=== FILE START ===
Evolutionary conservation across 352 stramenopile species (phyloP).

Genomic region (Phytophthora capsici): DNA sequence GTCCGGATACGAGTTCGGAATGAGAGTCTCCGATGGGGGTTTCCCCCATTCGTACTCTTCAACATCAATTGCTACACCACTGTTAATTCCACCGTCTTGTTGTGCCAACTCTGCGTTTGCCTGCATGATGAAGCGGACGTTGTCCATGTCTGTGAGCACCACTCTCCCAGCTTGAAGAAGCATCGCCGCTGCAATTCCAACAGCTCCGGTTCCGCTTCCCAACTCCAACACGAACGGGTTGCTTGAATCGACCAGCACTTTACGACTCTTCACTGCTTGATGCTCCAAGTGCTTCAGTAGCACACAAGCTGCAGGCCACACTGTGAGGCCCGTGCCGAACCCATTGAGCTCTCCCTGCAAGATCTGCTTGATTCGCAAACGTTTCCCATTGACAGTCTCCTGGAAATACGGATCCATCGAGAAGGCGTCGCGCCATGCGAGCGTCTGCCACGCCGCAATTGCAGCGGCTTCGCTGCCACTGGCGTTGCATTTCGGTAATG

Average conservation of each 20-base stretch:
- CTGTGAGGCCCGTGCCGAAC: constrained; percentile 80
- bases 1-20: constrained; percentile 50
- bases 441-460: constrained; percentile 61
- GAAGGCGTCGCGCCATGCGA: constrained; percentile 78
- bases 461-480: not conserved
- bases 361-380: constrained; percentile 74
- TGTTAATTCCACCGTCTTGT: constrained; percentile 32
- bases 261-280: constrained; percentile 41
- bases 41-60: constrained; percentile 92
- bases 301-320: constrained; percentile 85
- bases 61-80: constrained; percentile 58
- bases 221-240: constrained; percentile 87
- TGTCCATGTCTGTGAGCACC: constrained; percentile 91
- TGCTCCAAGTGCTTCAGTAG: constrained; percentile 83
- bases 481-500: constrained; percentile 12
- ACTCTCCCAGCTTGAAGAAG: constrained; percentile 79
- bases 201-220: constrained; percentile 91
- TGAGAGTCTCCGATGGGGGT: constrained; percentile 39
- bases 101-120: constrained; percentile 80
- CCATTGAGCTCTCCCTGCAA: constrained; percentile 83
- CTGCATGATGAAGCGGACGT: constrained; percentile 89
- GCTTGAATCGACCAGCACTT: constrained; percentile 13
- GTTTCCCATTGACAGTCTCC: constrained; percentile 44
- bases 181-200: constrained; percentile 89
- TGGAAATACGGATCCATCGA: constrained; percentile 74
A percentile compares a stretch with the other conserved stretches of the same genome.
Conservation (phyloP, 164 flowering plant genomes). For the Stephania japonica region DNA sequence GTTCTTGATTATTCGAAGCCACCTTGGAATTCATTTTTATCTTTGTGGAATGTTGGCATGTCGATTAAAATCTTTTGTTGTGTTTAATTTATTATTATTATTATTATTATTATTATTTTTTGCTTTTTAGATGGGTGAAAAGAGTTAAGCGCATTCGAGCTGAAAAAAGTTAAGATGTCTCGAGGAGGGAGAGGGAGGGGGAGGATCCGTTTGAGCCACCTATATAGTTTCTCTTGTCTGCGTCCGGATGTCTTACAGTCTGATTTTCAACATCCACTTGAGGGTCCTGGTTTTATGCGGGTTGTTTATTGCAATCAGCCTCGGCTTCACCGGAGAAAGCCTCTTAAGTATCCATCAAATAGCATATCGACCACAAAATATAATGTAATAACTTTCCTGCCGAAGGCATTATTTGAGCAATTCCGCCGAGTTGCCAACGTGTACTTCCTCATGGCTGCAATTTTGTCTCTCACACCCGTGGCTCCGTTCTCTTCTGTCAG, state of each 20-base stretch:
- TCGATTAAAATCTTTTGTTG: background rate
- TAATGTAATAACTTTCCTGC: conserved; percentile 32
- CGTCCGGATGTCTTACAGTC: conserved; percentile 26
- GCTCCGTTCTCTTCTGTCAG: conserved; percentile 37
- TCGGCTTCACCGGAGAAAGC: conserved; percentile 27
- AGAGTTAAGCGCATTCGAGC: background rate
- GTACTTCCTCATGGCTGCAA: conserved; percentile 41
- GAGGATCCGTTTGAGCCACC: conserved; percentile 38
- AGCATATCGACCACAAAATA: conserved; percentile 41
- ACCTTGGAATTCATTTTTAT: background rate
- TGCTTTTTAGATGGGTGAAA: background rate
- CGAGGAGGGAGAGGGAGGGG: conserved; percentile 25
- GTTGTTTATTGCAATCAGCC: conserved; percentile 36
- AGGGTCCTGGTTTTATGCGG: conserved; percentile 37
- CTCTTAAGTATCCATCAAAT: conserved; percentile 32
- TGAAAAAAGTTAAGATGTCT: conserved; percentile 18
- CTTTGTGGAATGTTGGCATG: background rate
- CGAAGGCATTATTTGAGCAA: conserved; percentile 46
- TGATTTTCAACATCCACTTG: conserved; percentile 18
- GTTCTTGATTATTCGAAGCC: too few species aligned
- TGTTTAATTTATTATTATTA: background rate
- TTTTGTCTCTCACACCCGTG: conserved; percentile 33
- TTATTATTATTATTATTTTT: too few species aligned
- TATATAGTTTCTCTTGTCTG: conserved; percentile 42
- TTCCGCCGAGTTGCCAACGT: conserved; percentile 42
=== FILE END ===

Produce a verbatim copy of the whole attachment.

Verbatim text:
Evolutionary conservation across 352 stramenopile species (phyloP).

Genomic region (Phytophthora capsici): DNA sequence GTCCGGATACGAGTTCGGAATGAGAGTCTCCGATGGGGGTTTCCCCCATTCGTACTCTTCAACATCAATTGCTACACCACTGTTAATTCCACCGTCTTGTTGTGCCAACTCTGCGTTTGCCTGCATGATGAAGCGGACGTTGTCCATGTCTGTGAGCACCACTCTCCCAGCTTGAAGAAGCATCGCCGCTGCAATTCCAACAGCTCCGGTTCCGCTTCCCAACTCCAACACGAACGGGTTGCTTGAATCGACCAGCACTTTACGACTCTTCACTGCTTGATGCTCCAAGTGCTTCAGTAGCACACAAGCTGCAGGCCACACTGTGAGGCCCGTGCCGAACCCATTGAGCTCTCCCTGCAAGATCTGCTTGATTCGCAAACGTTTCCCATTGACAGTCTCCTGGAAATACGGATCCATCGAGAAGGCGTCGCGCCATGCGAGCGTCTGCCACGCCGCAATTGCAGCGGCTTCGCTGCCACTGGCGTTGCATTTCGGTAATG

Average conservation of each 20-base stretch:
- CTGTGAGGCCCGTGCCGAAC: constrained; percentile 80
- bases 1-20: constrained; percentile 50
- bases 441-460: constrained; percentile 61
- GAAGGCGTCGCGCCATGCGA: constrained; percentile 78
- bases 461-480: not conserved
- bases 361-380: constrained; percentile 74
- TGTTAATTCCACCGTCTTGT: constrained; percentile 32
- bases 261-280: constrained; percentile 41
- bases 41-60: constrained; percentile 92
- bases 301-320: constrained; percentile 85
- bases 61-80: constrained; percentile 58
- bases 221-240: constrained; percentile 87
- TGTCCATGTCTGTGAGCACC: constrained; percentile 91
- TGCTCCAAGTGCTTCAGTAG: constrained; percentile 83
- bases 481-500: constrained; percentile 12
- ACTCTCCCAGCTTGAAGAAG: constrained; percentile 79
- bases 201-220: constrained; percentile 91
- TGAGAGTCTCCGATGGGGGT: constrained; percentile 39
- bases 101-120: constrained; percentile 80
- CCATTGAGCTCTCCCTGCAA: constrained; percentile 83
- CTGCATGATGAAGCGGACGT: constrained; percentile 89
- GCTTGAATCGACCAGCACTT: constrained; percentile 13
- GTTTCCCATTGACAGTCTCC: constrained; percentile 44
- bases 181-200: constrained; percentile 89
- TGGAAATACGGATCCATCGA: constrained; percentile 74
A percentile compares a stretch with the other conserved stretches of the same genome.
Conservation (phyloP, 164 flowering plant genomes). For the Stephania japonica region DNA sequence GTTCTTGATTATTCGAAGCCACCTTGGAATTCATTTTTATCTTTGTGGAATGTTGGCATGTCGATTAAAATCTTTTGTTGTGTTTAATTTATTATTATTATTATTATTATTATTATTTTTTGCTTTTTAGATGGGTGAAAAGAGTTAAGCGCATTCGAGCTGAAAAAAGTTAAGATGTCTCGAGGAGGGAGAGGGAGGGGGAGGATCCGTTTGAGCCACCTATATAGTTTCTCTTGTCTGCGTCCGGATGTCTTACAGTCTGATTTTCAACATCCACTTGAGGGTCCTGGTTTTATGCGGGTTGTTTATTGCAATCAGCCTCGGCTTCACCGGAGAAAGCCTCTTAAGTATCCATCAAATAGCATATCGACCACAAAATATAATGTAATAACTTTCCTGCCGAAGGCATTATTTGAGCAATTCCGCCGAGTTGCCAACGTGTACTTCCTCATGGCTGCAATTTTGTCTCTCACACCCGTGGCTCCGTTCTCTTCTGTCAG, state of each 20-base stretch:
- TCGATTAAAATCTTTTGTTG: background rate
- TAATGTAATAACTTTCCTGC: conserved; percentile 32
- CGTCCGGATGTCTTACAGTC: conserved; percentile 26
- GCTCCGTTCTCTTCTGTCAG: conserved; percentile 37
- TCGGCTTCACCGGAGAAAGC: conserved; percentile 27
- AGAGTTAAGCGCATTCGAGC: background rate
- GTACTTCCTCATGGCTGCAA: conserved; percentile 41
- GAGGATCCGTTTGAGCCACC: conserved; percentile 38
- AGCATATCGACCACAAAATA: conserved; percentile 41
- ACCTTGGAATTCATTTTTAT: background rate
- TGCTTTTTAGATGGGTGAAA: background rate
- CGAGGAGGGAGAGGGAGGGG: conserved; percentile 25
- GTTGTTTATTGCAATCAGCC: conserved; percentile 36
- AGGGTCCTGGTTTTATGCGG: conserved; percentile 37
- CTCTTAAGTATCCATCAAAT: conserved; percentile 32
- TGAAAAAAGTTAAGATGTCT: conserved; percentile 18
- CTTTGTGGAATGTTGGCATG: background rate
- CGAAGGCATTATTTGAGCAA: conserved; percentile 46
- TGATTTTCAACATCCACTTG: conserved; percentile 18
- GTTCTTGATTATTCGAAGCC: too few species aligned
- TGTTTAATTTATTATTATTA: background rate
- TTTTGTCTCTCACACCCGTG: conserved; percentile 33
- TTATTATTATTATTATTTTT: too few species aligned
- TATATAGTTTCTCTTGTCTG: conserved; percentile 42
- TTCCGCCGAGTTGCCAACGT: conserved; percentile 42